To give you a sense of some of our early encoding discussions, let’s take a look at one of our in-process texts, an English translation of Clare de Duras’s 1823 novel Ourika. Originally published anonymously, Ourika follows the life of its title character, an African woman who was purchased as a child by the governor of Senegal and brought to Paris as a gift for Madame de B., who ostensibly raises Ourika as a ward rather than a servant. At age 14, however, Ourika overhears a conversation in which an unnamed marquise suggests Madame de B. has done Ourika a disservice by raising her above her intended station, as she will never be able to marry, have children, or otherwise enter society outside Madame de B.’s salon. After this traumatic moment of racial identification, which leads Ourika to avoid mirrors and cover her skin as much as possible, Ourika falls into deep melancholy. On a priest’s suggestion, Ourika chooses to enter a convent and become a nun, where her story is recorded by a doctor shortly before her death.
Some of the encoding we envision for a text like Ourika builds upon methods we have previously employed. For example, we are already encoding the terms “whites” and “blacks” with the element type <rs type=”collectivity”>, which might suggest that the phrase “a black girl” in Ourika should be tagged as such. Yet, our internal documentation describes a collectivity as a “word or phrase that references a group of people meant to stand in for the group’s proper name,” a description that certainly does not capture the complexity of what is happening on the page. This also means that when Ourika discusses, for example, the “blackness” of her skin, that description goes untagged.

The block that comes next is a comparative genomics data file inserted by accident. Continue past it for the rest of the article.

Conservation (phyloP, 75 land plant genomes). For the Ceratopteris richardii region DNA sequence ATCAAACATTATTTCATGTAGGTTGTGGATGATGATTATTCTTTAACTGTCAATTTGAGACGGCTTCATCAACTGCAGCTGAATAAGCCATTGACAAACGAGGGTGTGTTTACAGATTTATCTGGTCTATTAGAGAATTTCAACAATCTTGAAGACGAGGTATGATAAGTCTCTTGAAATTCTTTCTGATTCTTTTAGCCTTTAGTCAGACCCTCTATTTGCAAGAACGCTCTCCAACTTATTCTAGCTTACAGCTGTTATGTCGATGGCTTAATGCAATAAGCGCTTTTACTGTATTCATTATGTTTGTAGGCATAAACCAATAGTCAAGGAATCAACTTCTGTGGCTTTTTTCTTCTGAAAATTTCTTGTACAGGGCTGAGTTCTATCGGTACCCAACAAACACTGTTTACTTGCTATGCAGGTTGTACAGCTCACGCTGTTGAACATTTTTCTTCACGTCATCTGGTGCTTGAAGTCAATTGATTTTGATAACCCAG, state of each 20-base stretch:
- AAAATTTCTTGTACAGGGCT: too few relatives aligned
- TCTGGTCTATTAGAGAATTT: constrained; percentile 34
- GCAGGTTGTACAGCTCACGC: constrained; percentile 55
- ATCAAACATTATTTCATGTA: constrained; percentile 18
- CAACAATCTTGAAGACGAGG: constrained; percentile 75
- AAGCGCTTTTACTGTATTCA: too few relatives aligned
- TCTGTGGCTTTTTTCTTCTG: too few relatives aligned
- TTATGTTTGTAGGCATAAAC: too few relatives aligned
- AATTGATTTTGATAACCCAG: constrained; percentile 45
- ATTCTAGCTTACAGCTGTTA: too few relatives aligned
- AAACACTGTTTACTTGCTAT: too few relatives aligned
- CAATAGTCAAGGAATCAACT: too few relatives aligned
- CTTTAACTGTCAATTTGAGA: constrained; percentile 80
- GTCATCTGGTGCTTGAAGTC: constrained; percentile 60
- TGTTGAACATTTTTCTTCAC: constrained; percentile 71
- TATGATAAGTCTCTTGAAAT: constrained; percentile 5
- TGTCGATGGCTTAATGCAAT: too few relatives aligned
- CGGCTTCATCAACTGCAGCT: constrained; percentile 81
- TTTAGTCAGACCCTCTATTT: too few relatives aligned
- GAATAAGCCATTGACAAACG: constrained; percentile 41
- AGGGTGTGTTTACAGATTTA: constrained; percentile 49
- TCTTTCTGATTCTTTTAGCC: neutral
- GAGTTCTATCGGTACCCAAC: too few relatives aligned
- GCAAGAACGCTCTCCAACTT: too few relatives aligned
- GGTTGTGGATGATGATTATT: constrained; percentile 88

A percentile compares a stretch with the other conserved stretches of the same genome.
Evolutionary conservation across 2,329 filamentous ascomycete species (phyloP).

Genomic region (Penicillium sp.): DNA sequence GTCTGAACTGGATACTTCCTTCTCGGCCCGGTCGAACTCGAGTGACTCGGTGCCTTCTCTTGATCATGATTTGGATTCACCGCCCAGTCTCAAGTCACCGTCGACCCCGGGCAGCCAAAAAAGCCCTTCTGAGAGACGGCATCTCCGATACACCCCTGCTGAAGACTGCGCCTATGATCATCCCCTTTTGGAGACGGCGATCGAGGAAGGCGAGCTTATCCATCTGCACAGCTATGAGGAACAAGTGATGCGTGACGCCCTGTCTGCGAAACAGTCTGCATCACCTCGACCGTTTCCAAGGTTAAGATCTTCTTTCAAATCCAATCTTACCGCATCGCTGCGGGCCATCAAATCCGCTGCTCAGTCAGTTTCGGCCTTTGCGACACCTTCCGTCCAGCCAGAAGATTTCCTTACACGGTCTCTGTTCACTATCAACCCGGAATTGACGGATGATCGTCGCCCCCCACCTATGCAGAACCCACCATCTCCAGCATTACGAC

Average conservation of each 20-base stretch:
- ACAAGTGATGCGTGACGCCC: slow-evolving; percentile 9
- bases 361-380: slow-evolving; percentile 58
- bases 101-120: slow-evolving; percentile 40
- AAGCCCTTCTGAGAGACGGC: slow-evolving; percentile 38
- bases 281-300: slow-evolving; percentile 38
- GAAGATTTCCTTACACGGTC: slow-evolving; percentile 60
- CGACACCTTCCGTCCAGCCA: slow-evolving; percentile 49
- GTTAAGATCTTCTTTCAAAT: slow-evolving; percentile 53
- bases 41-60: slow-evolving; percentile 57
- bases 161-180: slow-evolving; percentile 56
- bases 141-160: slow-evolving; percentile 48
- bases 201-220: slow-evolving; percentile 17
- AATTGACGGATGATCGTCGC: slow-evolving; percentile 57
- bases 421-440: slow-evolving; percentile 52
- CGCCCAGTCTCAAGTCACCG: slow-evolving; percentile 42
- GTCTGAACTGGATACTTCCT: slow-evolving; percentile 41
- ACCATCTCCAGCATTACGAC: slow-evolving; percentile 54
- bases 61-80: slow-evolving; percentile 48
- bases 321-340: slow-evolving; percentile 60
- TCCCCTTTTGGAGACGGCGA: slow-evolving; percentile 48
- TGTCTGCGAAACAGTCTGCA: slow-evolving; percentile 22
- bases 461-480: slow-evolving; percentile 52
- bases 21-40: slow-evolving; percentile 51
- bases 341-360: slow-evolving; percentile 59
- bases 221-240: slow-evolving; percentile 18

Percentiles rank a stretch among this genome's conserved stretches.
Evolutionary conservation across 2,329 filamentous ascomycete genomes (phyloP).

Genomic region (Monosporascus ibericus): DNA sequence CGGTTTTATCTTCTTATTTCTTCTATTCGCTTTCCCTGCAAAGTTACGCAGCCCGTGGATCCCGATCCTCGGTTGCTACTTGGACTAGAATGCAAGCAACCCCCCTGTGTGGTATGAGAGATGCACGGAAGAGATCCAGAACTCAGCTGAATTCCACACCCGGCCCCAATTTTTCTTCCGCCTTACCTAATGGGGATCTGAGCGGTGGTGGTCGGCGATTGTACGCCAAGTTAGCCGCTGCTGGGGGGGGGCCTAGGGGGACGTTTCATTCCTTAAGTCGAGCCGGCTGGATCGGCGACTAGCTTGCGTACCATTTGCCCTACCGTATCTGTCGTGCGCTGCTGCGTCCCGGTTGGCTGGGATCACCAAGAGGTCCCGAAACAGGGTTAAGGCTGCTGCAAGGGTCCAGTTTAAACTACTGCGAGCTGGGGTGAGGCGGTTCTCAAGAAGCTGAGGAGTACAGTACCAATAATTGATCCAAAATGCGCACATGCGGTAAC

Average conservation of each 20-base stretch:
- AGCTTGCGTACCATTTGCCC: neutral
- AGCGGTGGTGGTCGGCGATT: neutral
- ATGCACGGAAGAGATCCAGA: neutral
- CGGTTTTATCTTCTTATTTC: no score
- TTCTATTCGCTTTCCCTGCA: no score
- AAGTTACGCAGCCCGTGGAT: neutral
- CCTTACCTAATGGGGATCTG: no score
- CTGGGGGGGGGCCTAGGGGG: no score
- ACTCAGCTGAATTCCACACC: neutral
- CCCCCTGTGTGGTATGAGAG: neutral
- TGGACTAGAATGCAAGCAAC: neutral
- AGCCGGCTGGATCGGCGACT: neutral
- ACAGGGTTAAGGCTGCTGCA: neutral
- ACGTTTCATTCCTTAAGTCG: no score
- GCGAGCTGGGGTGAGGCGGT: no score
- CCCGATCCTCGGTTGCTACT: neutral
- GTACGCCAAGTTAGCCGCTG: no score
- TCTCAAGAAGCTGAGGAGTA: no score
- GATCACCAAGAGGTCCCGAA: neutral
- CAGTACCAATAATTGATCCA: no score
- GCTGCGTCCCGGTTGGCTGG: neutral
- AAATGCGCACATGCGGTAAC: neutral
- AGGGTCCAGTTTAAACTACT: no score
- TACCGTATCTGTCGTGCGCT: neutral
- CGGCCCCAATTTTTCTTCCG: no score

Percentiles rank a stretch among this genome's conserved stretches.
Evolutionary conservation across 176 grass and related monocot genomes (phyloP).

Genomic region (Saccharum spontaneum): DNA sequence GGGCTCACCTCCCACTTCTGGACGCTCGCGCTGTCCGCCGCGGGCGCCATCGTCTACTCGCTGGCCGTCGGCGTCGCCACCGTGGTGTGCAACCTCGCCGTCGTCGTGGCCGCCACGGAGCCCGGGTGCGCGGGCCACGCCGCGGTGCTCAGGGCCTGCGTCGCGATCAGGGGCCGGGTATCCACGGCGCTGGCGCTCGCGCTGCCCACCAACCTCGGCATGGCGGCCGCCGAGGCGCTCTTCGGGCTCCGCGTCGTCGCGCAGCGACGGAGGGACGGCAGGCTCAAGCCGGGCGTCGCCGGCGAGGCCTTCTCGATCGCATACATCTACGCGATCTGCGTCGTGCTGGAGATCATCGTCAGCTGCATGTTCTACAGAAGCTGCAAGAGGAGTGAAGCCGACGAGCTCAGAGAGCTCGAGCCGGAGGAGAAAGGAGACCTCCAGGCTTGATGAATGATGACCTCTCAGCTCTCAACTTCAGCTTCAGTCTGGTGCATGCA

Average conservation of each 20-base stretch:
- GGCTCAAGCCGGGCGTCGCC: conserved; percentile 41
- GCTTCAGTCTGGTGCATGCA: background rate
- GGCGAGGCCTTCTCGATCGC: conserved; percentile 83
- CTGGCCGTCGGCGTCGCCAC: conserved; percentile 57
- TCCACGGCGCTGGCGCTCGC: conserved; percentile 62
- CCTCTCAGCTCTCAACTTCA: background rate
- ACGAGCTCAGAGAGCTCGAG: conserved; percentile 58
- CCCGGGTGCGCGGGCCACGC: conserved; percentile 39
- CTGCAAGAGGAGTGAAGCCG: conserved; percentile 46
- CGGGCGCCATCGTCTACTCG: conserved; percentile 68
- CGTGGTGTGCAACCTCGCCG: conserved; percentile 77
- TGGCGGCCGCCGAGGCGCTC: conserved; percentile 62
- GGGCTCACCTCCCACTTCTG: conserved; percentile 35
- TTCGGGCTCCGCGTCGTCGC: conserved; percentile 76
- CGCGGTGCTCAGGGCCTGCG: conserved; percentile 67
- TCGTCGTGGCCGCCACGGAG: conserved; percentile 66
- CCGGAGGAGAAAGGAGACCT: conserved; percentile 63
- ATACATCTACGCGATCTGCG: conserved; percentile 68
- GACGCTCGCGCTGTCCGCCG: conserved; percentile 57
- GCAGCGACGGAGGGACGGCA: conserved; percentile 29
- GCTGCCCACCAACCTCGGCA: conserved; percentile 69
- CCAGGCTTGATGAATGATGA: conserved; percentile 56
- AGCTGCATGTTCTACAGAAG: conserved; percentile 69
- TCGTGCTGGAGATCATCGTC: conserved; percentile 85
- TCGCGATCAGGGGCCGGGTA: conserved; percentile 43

We plan to address this by instead tagging all descriptions that have a racial component, whether or not they seem to refer to a supposed “collective” group. This includes explicit descriptors like “black girl” and implicit ones, like “fair” and “dusky,” which will allow us to capture localized, historical language identifying race. We are also discussing the possibility of markup that points between textual references to people and their “personographies,” or lists of people who appear in the text that delineate the ways they are described. Importantly, this will allow us and other researchers to locate characters of color and to conduct analyses across the collection regarding racial descriptors. I should stress here again that whiteness too will be encoded—that is, we treat race as a shifting social category, not as a discrete quality possessed solely by people of color.
As Ourika demonstrates, modeling racial identity is anything but simple. In the slides, I’ve flagged a scene in which a white man dons blackface while dancing to African music. Again, though our current internal documentation does not support encoding for the line, “My partner put a crape over his face,” we are now discussing encoding that would allow researchers to locate instances of blackface across the textbase, which will prove significant for early modern critical race studies.
In the slides is one of the final pages of the text, in which Ourika finishes telling her story, and we return to our narrator, a French physician caring for Ourika. Both at the beginning and end of the text, the narrator refers to Ourika only as the Nun. While we encode all people’s names with the tag <persName>, we do not presently include characters who are referred to only by a title or descriptor like the Nurse or the Nun. By not encoding the Nun as a <persName> here, however, we are essentially erasing Ourika’s character, in the same way that she is written out of the text and into the convent. This is critical too because, in many cases, the only characters of color present in early modern texts go entirely unnamed or referred to only by their role. Thus, another part of our work so far has been considering the ways our typical encoding practices may perpetuate the marginalization of people of color by leaving their presence in the text relatively unmarked.
I hope that gives you a sense of the questions we are beginning to explore. Since this work is very much ongoing, we welcome any feedback.Tweet